Little Niece

Why She's Invited: So you explicitly told your sister you weren't inviting kids to your wedding, but of course she didn't think that rule applied to her kid. Not wanting little ones at your wedding is certainly understandable. But making your sister spend half the night upstairs in her hotel room reading bedtime stories (and thus missing out on the first dance, and the cake cutting, and the bouquet toss) isn't exactly fair to her -- or you, for that matter.
Where to Put Her: If having a baby at your wedding bothers you that much, offer to hire a babysitter. Suggest that your niece stay with the sitter during the ceremony (so there's no crying during the vows) and then leave it up to your sister to decide whether or not she wants to bring the baby to the reception. By that point, guests will be drinking and dancing; they won't even notice a sleeping newborn. You can also assign your sister a table close to the door in case she needs to scoot out for a diaper change or other mommy emergency.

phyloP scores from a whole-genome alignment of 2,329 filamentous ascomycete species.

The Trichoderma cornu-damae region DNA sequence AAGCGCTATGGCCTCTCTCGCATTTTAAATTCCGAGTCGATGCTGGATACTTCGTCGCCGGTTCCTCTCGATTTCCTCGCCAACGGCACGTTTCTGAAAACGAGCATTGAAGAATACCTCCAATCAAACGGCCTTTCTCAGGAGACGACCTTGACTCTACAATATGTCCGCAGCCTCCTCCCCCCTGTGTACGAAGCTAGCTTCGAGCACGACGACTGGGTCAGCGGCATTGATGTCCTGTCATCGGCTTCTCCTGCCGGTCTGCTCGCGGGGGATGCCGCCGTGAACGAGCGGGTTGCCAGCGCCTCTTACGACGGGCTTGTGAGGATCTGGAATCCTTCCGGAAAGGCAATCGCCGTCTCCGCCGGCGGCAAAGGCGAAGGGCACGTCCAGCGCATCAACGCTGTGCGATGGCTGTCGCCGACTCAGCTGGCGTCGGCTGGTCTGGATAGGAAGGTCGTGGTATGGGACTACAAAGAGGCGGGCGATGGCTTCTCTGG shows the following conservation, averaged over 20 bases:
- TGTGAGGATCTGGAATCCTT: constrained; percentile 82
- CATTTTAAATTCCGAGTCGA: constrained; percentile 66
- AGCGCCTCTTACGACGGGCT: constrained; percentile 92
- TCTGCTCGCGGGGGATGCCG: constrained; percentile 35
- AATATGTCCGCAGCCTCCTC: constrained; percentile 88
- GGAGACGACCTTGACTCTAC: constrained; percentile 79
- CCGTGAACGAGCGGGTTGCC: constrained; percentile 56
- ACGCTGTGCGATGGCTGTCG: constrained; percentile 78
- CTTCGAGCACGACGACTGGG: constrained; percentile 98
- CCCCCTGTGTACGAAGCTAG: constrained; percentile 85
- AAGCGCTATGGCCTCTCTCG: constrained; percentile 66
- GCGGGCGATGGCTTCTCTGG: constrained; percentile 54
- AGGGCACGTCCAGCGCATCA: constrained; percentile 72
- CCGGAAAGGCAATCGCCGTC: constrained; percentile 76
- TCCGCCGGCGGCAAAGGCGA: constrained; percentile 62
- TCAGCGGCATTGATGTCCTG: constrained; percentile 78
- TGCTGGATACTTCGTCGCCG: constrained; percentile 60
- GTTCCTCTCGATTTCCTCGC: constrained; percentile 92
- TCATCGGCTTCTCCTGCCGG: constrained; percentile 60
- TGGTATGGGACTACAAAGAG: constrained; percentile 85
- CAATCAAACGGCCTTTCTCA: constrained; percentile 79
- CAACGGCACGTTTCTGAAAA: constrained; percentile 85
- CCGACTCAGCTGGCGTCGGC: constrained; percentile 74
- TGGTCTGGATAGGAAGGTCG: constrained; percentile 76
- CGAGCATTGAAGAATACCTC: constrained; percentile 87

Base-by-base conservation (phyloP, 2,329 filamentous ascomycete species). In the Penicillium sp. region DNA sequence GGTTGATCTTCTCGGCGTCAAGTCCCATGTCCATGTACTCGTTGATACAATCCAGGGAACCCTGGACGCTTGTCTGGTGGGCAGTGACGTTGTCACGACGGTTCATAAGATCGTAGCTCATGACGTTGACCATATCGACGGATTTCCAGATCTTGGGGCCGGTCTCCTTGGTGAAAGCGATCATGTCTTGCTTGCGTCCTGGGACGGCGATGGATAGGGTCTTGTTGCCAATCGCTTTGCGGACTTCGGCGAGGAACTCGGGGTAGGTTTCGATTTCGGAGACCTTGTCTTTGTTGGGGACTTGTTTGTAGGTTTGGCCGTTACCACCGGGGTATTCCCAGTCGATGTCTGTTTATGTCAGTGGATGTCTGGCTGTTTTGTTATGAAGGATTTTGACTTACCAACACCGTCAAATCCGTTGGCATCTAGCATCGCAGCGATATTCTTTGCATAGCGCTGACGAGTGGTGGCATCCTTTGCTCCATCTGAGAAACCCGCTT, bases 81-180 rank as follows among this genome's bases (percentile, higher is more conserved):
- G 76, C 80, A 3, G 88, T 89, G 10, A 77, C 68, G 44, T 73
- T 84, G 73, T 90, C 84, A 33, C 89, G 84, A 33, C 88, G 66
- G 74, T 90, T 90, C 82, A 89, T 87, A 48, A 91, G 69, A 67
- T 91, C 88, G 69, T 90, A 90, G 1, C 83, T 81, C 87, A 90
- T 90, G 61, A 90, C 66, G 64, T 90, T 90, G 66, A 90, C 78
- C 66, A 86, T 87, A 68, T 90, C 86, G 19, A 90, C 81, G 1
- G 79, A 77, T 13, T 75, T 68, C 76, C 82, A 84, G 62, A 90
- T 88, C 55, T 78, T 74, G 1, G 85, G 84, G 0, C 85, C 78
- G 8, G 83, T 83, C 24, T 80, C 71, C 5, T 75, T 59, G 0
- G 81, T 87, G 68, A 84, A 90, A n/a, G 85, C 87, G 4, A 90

Fiance's Horny Ex-Frat Brother

Why He's Invited: Do you remember the last time that you met up with your guy's best college buddy and he spent half the night rubbing up against you and your friends? Well, forget it (at least for now). He's one of your fiance's closest friends, and not having him at the wedding would hurt him way more than it would benefit you.
Where to Put Him: First of all, it's not like you're on the market, so you have nothing to worry about (although you might want to give your single friends a heads up). Sit him at a table with other single people, or suggest to your fiance that Mr. Fratastic bring a date of his own. Really, as long as he's not grinding or groping, there's not much destruction he can cause. And as for how much he might annoy you -- you'll be too busy visiting with all of your other guests to even notice the guy.